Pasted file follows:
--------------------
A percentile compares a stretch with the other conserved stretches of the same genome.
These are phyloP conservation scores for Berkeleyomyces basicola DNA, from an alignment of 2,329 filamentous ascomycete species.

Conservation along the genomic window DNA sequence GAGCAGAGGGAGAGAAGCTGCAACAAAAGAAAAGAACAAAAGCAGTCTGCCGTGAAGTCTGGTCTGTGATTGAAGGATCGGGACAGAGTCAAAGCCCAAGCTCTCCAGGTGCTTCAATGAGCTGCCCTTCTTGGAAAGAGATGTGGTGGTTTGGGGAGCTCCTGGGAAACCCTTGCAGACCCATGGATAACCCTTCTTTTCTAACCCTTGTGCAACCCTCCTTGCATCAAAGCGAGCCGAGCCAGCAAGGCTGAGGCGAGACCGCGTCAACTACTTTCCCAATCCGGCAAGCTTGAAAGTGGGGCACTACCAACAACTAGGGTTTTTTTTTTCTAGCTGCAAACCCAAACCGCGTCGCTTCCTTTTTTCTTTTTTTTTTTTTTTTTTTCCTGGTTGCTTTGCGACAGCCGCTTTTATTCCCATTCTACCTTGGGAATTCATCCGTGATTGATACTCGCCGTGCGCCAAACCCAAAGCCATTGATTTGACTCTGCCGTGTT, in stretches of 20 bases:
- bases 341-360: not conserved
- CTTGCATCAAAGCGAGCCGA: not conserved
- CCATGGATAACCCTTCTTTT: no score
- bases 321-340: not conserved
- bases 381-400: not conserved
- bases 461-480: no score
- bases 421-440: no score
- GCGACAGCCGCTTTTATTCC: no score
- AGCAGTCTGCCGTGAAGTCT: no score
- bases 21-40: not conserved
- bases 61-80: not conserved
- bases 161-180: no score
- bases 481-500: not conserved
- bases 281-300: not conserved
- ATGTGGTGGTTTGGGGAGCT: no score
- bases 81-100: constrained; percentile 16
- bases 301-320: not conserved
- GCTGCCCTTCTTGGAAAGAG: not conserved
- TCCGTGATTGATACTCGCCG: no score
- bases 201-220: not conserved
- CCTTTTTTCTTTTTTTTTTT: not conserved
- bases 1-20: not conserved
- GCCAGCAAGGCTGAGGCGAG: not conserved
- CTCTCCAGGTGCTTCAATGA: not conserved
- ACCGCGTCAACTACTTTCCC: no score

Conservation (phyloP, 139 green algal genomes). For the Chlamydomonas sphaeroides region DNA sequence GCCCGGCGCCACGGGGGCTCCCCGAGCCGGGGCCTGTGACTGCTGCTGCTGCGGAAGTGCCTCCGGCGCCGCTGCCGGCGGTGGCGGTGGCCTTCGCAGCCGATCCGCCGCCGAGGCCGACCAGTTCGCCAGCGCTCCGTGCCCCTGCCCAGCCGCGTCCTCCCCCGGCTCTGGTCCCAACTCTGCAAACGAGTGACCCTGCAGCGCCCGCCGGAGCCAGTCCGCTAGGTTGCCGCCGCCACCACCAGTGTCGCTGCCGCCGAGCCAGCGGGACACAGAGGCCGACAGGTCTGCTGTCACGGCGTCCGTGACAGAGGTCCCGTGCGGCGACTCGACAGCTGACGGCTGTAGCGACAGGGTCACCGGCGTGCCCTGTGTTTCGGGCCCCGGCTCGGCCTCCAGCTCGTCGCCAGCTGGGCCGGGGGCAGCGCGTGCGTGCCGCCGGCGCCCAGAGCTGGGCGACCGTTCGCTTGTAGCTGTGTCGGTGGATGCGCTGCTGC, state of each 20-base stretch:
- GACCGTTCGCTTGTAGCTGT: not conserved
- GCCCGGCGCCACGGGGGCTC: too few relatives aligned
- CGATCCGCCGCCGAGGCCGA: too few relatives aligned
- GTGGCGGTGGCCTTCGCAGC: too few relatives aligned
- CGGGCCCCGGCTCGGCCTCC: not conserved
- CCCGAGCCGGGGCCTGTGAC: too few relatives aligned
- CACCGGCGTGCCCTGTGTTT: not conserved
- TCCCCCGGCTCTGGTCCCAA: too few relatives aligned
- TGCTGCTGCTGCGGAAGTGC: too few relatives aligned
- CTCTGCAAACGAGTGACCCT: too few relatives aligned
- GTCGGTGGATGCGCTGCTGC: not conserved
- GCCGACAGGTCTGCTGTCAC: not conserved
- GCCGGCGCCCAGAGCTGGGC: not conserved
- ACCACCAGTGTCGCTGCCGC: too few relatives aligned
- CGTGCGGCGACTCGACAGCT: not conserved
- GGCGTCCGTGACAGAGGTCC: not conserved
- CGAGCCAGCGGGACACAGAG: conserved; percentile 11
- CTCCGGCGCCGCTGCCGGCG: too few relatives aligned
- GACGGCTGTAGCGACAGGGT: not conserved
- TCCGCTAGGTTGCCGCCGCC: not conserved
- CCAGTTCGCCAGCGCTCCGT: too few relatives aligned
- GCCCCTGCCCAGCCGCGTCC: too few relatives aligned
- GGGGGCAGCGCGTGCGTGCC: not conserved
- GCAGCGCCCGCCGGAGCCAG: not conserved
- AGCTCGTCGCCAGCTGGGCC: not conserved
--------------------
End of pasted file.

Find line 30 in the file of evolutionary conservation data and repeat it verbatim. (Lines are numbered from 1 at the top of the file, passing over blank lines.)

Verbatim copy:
- GACCGTTCGCTTGTAGCTGT: not conserved